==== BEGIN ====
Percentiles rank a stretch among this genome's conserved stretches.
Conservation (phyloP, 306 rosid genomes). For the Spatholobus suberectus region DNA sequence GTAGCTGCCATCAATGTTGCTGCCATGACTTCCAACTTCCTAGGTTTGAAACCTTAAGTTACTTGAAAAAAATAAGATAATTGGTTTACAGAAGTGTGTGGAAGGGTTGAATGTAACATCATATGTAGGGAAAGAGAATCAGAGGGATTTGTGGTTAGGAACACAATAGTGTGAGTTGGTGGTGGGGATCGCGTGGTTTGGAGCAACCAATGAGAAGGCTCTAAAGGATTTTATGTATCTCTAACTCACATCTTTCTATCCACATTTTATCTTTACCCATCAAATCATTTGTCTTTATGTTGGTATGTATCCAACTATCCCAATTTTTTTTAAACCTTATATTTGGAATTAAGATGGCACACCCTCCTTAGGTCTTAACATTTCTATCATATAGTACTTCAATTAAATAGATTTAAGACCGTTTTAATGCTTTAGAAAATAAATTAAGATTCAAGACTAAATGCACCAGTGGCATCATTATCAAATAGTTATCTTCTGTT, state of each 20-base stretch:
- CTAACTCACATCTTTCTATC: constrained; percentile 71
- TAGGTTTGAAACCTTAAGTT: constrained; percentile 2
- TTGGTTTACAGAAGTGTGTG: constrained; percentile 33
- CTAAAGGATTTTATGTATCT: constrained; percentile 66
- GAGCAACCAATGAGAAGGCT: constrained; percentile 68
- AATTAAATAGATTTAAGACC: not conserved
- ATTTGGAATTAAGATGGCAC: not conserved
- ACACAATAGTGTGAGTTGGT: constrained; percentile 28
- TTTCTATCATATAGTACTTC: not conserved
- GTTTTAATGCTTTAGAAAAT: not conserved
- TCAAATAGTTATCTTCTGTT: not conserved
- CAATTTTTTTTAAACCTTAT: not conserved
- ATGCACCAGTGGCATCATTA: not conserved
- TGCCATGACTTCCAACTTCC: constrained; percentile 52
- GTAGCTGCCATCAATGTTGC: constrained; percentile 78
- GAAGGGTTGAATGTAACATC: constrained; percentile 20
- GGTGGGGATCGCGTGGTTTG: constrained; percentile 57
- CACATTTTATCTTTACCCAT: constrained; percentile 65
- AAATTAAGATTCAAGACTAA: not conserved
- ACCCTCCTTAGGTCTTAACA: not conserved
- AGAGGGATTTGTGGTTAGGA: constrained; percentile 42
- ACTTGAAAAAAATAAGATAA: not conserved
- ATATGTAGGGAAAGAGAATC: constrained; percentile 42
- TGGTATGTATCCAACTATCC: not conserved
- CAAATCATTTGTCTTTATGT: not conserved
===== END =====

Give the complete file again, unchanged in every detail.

Percentiles rank a stretch among this genome's conserved stretches.
Conservation (phyloP, 306 rosid genomes). For the Spatholobus suberectus region DNA sequence GTAGCTGCCATCAATGTTGCTGCCATGACTTCCAACTTCCTAGGTTTGAAACCTTAAGTTACTTGAAAAAAATAAGATAATTGGTTTACAGAAGTGTGTGGAAGGGTTGAATGTAACATCATATGTAGGGAAAGAGAATCAGAGGGATTTGTGGTTAGGAACACAATAGTGTGAGTTGGTGGTGGGGATCGCGTGGTTTGGAGCAACCAATGAGAAGGCTCTAAAGGATTTTATGTATCTCTAACTCACATCTTTCTATCCACATTTTATCTTTACCCATCAAATCATTTGTCTTTATGTTGGTATGTATCCAACTATCCCAATTTTTTTTAAACCTTATATTTGGAATTAAGATGGCACACCCTCCTTAGGTCTTAACATTTCTATCATATAGTACTTCAATTAAATAGATTTAAGACCGTTTTAATGCTTTAGAAAATAAATTAAGATTCAAGACTAAATGCACCAGTGGCATCATTATCAAATAGTTATCTTCTGTT, state of each 20-base stretch:
- CTAACTCACATCTTTCTATC: constrained; percentile 71
- TAGGTTTGAAACCTTAAGTT: constrained; percentile 2
- TTGGTTTACAGAAGTGTGTG: constrained; percentile 33
- CTAAAGGATTTTATGTATCT: constrained; percentile 66
- GAGCAACCAATGAGAAGGCT: constrained; percentile 68
- AATTAAATAGATTTAAGACC: not conserved
- ATTTGGAATTAAGATGGCAC: not conserved
- ACACAATAGTGTGAGTTGGT: constrained; percentile 28
- TTTCTATCATATAGTACTTC: not conserved
- GTTTTAATGCTTTAGAAAAT: not conserved
- TCAAATAGTTATCTTCTGTT: not conserved
- CAATTTTTTTTAAACCTTAT: not conserved
- ATGCACCAGTGGCATCATTA: not conserved
- TGCCATGACTTCCAACTTCC: constrained; percentile 52
- GTAGCTGCCATCAATGTTGC: constrained; percentile 78
- GAAGGGTTGAATGTAACATC: constrained; percentile 20
- GGTGGGGATCGCGTGGTTTG: constrained; percentile 57
- CACATTTTATCTTTACCCAT: constrained; percentile 65
- AAATTAAGATTCAAGACTAA: not conserved
- ACCCTCCTTAGGTCTTAACA: not conserved
- AGAGGGATTTGTGGTTAGGA: constrained; percentile 42
- ACTTGAAAAAAATAAGATAA: not conserved
- ATATGTAGGGAAAGAGAATC: constrained; percentile 42
- TGGTATGTATCCAACTATCC: not conserved
- CAAATCATTTGTCTTTATGT: not conserved